Most people researching in humanities-related fields are, I hope, aware of Zotero. If you’re not yet familiar with Zotero, a.) you should be, and b.) it’s a Firefox extension that collects, stores, manages, and organizes research sources. It was developed by the Center for History and New Media at George Mason University. Using Zotero, one can store documents and images, organize project folders, and easily create bibliographies in most citation styles all within a browser. Along with a local citation library, if logged in, ones library syncs on multiple machines and with the Zotero website, automatically backing up the bibliography. Though it’s limited to Firefox at the moment, a standalone Zotero is in the works.
Some time ago, Zotero opened up the option for users to share their libraries. Mark Sample has, many months past, deftly explained the reasons some scholars are hesitant to share their research and why they are wrong, so I’ll not add anything to that.
To create my own Zotero feed I followed his methods (finding the Zotero to WordPress plugin unworkable) with the addition of my Delicious bookmarks as well. Since much of my online time is spent at work, I cannot install the Zotero plugin, but Delicious fills in nicely. Though it fills a different, less-academically oriented purpose, a feed of my Delicious bookmarks is an appropriate addition to a Zotero feed.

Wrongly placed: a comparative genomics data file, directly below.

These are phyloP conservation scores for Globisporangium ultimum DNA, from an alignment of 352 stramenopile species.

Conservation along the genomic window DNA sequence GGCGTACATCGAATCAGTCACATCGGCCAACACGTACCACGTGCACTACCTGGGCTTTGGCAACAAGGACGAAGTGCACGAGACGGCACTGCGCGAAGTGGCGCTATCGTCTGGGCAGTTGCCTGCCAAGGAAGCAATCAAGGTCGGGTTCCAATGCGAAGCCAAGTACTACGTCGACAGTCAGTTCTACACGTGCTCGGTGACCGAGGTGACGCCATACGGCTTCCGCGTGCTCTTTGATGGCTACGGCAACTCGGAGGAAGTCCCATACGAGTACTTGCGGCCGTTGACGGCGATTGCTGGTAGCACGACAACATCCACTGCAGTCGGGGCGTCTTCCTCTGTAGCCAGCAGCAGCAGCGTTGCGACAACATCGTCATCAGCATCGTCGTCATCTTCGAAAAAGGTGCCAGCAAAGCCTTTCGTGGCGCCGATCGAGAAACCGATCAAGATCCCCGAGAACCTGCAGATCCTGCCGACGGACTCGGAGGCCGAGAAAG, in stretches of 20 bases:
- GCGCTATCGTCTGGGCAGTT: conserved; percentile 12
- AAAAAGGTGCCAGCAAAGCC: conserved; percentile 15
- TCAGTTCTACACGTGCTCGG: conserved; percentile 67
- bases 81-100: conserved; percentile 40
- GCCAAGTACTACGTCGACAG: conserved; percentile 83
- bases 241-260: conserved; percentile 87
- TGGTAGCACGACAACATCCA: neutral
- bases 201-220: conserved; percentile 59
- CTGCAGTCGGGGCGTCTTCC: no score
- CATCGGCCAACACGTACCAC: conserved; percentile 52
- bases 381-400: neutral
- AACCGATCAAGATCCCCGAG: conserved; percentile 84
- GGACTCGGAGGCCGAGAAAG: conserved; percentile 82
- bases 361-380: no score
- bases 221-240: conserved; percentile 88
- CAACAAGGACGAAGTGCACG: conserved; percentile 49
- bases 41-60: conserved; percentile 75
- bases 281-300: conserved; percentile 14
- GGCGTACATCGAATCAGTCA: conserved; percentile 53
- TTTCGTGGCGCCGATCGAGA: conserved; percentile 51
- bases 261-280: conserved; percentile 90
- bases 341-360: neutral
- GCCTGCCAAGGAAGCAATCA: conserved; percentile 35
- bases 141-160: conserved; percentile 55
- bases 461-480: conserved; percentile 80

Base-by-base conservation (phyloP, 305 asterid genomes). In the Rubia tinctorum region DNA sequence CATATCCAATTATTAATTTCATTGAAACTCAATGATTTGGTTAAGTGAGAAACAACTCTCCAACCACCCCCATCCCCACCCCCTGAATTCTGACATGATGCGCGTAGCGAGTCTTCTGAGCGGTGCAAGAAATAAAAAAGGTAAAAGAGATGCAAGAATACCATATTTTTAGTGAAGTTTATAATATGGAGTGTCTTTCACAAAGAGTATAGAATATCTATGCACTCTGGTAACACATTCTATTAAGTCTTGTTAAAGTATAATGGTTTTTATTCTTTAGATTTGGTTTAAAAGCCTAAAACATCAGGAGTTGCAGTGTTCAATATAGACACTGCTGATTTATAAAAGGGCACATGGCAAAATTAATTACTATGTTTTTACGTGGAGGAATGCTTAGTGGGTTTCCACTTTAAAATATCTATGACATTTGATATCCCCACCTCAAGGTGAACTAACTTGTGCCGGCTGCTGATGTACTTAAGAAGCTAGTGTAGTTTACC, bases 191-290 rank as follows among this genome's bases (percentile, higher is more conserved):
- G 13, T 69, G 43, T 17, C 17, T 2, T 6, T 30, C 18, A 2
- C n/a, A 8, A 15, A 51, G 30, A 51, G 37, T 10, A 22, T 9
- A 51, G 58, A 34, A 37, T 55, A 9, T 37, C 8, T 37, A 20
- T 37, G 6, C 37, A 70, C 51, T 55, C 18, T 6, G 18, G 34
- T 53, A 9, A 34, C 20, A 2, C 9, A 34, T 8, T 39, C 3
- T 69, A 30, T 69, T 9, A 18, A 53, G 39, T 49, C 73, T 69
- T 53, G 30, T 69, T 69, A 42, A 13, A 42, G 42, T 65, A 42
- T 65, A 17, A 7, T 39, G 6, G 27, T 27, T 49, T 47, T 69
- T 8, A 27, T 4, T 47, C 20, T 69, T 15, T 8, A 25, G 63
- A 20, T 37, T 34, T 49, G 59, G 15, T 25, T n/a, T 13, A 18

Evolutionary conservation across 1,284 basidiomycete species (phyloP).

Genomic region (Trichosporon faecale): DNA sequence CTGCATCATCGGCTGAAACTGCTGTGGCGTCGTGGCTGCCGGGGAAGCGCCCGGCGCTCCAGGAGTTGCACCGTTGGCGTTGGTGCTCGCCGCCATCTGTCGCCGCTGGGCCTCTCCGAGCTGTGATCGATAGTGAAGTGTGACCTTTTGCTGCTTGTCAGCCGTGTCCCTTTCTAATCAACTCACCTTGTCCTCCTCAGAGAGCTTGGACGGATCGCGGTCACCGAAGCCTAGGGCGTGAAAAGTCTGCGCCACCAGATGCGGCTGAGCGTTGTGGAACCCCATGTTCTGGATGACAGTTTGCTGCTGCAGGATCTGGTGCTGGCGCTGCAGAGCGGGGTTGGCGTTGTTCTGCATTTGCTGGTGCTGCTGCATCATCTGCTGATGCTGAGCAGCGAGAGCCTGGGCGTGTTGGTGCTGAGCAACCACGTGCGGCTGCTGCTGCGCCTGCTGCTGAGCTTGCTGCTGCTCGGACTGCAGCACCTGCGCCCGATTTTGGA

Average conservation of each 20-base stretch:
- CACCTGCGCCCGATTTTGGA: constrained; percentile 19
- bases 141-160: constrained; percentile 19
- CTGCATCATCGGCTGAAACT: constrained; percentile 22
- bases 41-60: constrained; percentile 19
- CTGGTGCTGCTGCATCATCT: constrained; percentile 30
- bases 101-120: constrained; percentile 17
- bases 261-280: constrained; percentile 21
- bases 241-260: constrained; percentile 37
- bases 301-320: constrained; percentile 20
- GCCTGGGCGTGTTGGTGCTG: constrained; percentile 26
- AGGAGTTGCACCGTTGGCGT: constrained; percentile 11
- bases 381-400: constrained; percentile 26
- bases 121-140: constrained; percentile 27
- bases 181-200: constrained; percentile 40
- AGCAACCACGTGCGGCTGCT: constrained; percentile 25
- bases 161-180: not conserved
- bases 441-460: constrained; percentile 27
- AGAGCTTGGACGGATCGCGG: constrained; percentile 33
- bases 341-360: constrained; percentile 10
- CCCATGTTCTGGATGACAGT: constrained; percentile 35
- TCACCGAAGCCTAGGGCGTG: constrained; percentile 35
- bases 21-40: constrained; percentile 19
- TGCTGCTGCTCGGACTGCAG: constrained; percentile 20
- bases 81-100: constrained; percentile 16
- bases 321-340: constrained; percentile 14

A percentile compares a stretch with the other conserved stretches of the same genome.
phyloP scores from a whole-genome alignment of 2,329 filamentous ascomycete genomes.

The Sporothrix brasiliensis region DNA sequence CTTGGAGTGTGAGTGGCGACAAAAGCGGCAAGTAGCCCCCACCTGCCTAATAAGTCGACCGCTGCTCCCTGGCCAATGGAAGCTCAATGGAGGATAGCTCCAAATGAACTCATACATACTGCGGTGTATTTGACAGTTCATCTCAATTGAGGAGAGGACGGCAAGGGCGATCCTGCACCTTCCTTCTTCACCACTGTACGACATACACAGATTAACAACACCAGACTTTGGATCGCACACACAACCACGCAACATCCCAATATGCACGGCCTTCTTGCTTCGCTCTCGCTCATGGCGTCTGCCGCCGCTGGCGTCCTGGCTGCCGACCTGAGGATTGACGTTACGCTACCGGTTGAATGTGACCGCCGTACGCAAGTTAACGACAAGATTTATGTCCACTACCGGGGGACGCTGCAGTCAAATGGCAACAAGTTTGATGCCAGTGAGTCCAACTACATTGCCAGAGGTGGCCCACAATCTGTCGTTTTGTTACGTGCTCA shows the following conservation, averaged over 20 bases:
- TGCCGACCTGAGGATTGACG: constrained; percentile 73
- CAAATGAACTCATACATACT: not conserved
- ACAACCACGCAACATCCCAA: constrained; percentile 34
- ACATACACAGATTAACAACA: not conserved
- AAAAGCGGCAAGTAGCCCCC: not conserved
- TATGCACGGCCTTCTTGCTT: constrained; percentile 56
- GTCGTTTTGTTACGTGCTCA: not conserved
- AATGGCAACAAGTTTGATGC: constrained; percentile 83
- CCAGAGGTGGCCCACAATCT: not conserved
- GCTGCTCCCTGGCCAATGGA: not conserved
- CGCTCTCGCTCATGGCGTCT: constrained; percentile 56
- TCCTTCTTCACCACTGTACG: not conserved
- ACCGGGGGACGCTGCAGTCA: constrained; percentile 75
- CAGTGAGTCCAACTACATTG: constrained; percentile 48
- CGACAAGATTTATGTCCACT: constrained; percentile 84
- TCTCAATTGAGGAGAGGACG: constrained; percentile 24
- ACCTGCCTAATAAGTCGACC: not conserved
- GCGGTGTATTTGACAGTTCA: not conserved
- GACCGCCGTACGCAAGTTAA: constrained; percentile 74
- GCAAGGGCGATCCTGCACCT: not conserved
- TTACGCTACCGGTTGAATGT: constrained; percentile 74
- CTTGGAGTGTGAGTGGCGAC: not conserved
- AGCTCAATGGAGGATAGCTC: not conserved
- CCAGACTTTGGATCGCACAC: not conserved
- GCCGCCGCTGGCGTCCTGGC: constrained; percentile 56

This is how I arranged my Pipe:
Much of what I save in Delicious isn’t too terribly interesting–YouTube videos that are blocked by the filter at work (that explains the Denied Access filter, it’s not that devious), recipes, etc.) so I tried to omit those from the feed. My hope is that by sharing what I am encountering online, others (through this site or in Zotero’s proper libraries) may find something to help their research or find a new topic of inquiry.
Another new widget is a feed from Last.fm, which displays songs I have recently played that will, no doubt, make me more self-conscious of what I choose to hear.
The prospect of having a permanent record of my sites of research without boxes and stacks of paper cluttering my workspace is exciting and liberating. No longer will I feel compelled to print that interesting but not-at-the-moment useful article–I can just save it in my Zotero library for later. I have not discussed Zotero’s ability to create bibliographies much, but a wonderful tutorial written by Jason Puckett is found here.
Both Zotero and Delicious are bound to improve their capabilities and make scholarly exploits more organized. How have you used Zotero or Delicious in your research?